The following are extracts from Cardinal Raymond Burke's address on 11 March 2011 as the keynote speaker at the Australian Catholic Students Conference in Sydney (see report on page 12). Formerly Archbishop of St Louis, in 2008 he was appointed Prefect of the Apostolic Signatura in Rome.
Pope Benedict XVI, in his 2010 Christmas Address to the College of Cardinals, the Roman Curia and the Governorate of Vatican City State, spoke clearly and strongly about the profoundly disordered moral state in which our world finds itself, today. He spoke about the grave evils of our time, for example, the sexual abuse of minors by the clergy, the marketing of child pornography, sexual tourism, and the deadly abuse of drugs.
One also thinks of other most grievous moral failures of our time: the plague of procured abortion, the wholesale murder of the unborn in the womb, justified as the exercise of the so-called right of the mother to choose whether to bring to term the baby she has conceived.
More and more, too, we face the abhorrent practices of the artificial generation of human life and its destruction, at the embryonic stage of development, which are justified as the means to find supposed cures for crippling or deadly diseases. I cannot fail to mention also the so-called "mercy killing" of those who have the first title to our care, our brothers and sisters who have grown weak through advanced years, grave illness or special needs, which is justified as respect for the quality of their lives.
One necessarily thinks, too, of the ever advancing agenda of those who want to redefine marriage and family life to include the unnatural sexual union of two persons of the same sex, which is justified as tolerance of the so-called alternative forms of human sexuality, as if there were a true form of human sexuality other than that intended by God, our Creator and Redeemer, as He has written it in our body and soul.
Regarding the grave evils which beset the world, in our day, Pope Benedict XVI declared that they are all signs of "the tyranny of mammon which perverts mankind" and that they result from "a fatal misunderstanding of freedom which actually undermines man's freedom and ultimately destroys it".
Pope Benedict XVI noted that the role of religion in public discourse "is not always welcomed", for various reasons which can also include "distorted forms of religion, such as sectarianism and fundamentalism".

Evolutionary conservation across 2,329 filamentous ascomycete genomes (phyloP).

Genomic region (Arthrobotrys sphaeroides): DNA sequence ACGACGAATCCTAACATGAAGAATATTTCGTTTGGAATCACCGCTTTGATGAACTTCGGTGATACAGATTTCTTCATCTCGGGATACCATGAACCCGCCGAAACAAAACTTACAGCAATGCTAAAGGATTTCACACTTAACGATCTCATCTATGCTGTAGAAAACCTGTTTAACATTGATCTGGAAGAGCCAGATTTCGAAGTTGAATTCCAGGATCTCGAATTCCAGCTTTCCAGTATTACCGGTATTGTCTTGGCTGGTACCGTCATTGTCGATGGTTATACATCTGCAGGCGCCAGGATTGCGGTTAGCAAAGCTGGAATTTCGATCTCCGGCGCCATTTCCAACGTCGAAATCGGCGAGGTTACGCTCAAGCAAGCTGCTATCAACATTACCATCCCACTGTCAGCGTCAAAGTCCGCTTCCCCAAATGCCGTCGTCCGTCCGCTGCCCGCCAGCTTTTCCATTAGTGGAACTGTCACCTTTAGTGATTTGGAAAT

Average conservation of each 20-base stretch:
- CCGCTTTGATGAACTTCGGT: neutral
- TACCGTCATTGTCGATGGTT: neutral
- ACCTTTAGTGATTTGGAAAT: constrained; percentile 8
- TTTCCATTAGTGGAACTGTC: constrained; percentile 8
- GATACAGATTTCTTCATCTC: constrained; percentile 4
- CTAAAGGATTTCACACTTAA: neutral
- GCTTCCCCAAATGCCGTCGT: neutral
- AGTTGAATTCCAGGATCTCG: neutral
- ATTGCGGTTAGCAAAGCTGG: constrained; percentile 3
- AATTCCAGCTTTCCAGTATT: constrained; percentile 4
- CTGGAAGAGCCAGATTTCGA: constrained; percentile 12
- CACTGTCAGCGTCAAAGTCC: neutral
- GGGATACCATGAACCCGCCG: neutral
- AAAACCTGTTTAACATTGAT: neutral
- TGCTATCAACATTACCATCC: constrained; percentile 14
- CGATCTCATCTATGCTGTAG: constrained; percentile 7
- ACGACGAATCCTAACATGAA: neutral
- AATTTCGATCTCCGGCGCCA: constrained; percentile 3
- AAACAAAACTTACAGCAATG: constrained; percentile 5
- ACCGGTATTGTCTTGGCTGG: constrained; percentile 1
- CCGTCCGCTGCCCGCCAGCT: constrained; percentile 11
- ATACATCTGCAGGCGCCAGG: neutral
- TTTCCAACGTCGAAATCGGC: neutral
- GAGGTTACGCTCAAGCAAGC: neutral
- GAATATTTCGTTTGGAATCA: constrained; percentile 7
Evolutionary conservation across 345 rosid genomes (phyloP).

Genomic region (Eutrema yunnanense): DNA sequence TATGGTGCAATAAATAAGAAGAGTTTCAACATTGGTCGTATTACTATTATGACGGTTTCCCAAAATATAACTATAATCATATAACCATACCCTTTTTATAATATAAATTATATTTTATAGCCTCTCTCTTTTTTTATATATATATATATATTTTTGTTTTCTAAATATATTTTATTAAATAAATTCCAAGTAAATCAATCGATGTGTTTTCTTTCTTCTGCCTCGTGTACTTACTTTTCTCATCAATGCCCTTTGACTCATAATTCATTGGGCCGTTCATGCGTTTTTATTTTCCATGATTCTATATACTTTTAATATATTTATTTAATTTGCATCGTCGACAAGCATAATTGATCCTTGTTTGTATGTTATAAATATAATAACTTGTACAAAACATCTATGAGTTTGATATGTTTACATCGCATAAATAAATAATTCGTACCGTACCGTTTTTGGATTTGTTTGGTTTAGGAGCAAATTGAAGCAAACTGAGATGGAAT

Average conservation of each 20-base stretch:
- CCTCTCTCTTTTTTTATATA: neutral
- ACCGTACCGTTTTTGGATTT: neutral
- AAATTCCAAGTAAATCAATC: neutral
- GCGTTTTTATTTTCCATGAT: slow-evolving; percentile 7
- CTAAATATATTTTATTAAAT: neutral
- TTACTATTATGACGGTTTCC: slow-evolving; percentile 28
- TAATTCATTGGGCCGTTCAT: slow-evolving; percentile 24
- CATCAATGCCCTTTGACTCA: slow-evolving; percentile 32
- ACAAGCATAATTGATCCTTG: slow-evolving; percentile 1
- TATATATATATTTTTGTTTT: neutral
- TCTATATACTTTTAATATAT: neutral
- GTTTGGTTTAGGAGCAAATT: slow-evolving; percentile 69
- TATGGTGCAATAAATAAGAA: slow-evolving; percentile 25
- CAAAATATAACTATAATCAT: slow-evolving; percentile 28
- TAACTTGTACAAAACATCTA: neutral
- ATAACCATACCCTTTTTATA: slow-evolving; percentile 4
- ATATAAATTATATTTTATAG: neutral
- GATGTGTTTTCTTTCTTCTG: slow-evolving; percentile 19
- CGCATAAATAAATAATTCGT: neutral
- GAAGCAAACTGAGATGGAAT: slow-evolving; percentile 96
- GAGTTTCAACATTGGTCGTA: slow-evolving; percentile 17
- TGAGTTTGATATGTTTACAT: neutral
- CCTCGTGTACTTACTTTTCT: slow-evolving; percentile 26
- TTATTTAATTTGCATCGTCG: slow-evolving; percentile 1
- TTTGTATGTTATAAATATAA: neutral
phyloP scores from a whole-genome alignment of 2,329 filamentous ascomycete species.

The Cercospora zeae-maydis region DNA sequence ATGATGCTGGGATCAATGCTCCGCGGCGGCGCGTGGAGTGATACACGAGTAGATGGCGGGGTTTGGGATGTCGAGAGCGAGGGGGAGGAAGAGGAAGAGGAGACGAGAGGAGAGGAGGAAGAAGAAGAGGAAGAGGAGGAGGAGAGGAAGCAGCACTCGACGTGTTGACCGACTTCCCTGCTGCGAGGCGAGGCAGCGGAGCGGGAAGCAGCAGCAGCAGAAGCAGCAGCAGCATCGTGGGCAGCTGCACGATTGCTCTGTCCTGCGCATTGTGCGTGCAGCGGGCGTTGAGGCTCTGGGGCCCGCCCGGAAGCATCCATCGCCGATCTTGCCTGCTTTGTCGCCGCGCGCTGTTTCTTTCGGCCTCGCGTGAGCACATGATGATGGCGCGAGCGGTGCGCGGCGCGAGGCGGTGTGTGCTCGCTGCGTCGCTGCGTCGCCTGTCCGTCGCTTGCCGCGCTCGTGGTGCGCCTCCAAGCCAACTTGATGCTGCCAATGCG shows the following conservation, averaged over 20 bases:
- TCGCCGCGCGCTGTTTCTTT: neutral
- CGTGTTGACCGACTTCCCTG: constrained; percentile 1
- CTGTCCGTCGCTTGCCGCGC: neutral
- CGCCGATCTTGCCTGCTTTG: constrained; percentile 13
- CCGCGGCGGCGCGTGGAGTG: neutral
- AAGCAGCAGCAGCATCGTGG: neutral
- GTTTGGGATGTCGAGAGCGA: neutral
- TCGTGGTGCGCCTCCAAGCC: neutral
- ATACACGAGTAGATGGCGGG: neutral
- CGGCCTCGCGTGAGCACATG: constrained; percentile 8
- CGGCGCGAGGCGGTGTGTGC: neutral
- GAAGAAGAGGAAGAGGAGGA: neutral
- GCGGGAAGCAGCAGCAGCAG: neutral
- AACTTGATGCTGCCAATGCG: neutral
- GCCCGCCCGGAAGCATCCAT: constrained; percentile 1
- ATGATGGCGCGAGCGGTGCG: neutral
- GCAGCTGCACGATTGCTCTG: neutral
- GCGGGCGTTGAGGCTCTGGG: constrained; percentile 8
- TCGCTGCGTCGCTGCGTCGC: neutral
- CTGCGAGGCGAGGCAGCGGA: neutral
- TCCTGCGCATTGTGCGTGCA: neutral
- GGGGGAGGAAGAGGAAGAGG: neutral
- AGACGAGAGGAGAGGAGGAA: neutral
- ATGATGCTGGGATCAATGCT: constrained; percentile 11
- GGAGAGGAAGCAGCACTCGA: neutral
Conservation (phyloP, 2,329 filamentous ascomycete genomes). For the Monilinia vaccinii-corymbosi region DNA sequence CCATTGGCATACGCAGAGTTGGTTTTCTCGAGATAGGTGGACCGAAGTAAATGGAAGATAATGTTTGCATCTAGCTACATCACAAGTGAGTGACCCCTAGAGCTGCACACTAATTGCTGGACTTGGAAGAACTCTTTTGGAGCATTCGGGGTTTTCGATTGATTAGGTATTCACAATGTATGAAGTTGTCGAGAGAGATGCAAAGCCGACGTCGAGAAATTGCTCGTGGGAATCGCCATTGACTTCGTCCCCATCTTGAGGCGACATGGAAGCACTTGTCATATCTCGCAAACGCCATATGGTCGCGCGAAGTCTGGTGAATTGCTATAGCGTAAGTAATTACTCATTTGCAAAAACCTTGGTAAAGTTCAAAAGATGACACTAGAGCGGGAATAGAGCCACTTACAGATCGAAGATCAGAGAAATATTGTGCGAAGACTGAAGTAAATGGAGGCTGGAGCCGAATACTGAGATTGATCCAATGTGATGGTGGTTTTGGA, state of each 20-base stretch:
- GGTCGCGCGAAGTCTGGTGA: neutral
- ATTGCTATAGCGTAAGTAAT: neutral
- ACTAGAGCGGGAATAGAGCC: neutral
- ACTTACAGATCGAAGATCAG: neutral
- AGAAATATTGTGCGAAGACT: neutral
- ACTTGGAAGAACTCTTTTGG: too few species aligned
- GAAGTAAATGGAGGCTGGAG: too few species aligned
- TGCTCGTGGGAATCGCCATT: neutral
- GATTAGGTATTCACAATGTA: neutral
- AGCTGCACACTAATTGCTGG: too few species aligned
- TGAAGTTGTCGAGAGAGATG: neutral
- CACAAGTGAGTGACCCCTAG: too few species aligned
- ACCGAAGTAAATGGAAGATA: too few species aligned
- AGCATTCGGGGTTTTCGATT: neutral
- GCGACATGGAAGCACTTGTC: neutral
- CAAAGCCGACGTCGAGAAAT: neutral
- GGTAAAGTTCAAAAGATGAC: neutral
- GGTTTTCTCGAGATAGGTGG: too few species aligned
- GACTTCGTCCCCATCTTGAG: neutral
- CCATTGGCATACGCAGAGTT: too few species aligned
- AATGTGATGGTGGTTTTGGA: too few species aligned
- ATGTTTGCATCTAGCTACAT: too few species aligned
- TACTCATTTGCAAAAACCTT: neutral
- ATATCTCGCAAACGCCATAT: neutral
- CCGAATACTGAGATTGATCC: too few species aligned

He observed, however, that such distortions do not justify the exclusion of religion from public discourse, for "reason too can fall prey to distortions, as when it is manipulated by ideology, or applied in a partial way that fails to take account of the dignity of the human person". What remains necessary and true is the right relationship of faith and reason. The Holy Father concludes:
"This is why I would suggest that the world of reason and the world of faith - the world of secular rationality and the world of religious belief - need one another and should not be afraid to enter into a profound and ongoing dialogue, for the good of our civilisation."
Religion, he continued, "is not a problem for legislators to solve, but a vital contributor to the national conversation". In the light of the irreplaceable role of religion in public life, the Holy Father expressed his "concern at the increasing marginalisation of religion, particularly of Christianity, that is taking place in some quarters, even in nations which place a great emphasis on tolerance".
He then gives a telling description of some of the more troubling manifestations of the effort to alienate religion from the public forum. His words which I now quote shed light on the absurdity and indeed moral perversity of a public order which fails to respect the proper role of religion:
"There are those who would advocate that the voice of religion be silenced, or at least relegated to the purely private sphere. There are those who argue that the public celebration of festivals such as Christmas should be discouraged, in the questionable belief that it might somehow offend those of other religions or none. And there are those who argue - paradoxically with the intention of eliminating discrimination - that Christians in public roles should be required at times to act against their conscience. These are worrying signs of a failure to appreciate not only the rights of believers to freedom of conscience and freedom of religion, but also the legitimate role of religion in the public square."
Gift of God
The manipulation of the conjugal act, as the Servant of God Pope Paul VI courageously observed, has led to many forms of violence to marriage and family life. Through the spread of the contraceptive mentality, especially among the young, human sexuality is no longer seen as the gift of God, which draws a man and a woman together, in a bond of lifelong faithful love, crowned by the gift of new human life, but, rather as a tool for personal gratification.
Once sexual union is no longer seen to be, by its very nature, procreative, human sexuality is abused in ways that are profoundly harmful and indeed destructive of individuals and of society itself. One has only to think of the devastation which is daily wrought in our world by the multi-billion dollar industry of pornography. Fundamental to the transformation of Western culture is the proclamation of the truth about the conjugal union, in its fullness, and the correction of the contraceptive thinking which fears life, which fears procreation.
The restoration of the respect for the integrity of the conjugal act is essential to the future of Western culture and the advancement of a culture of life.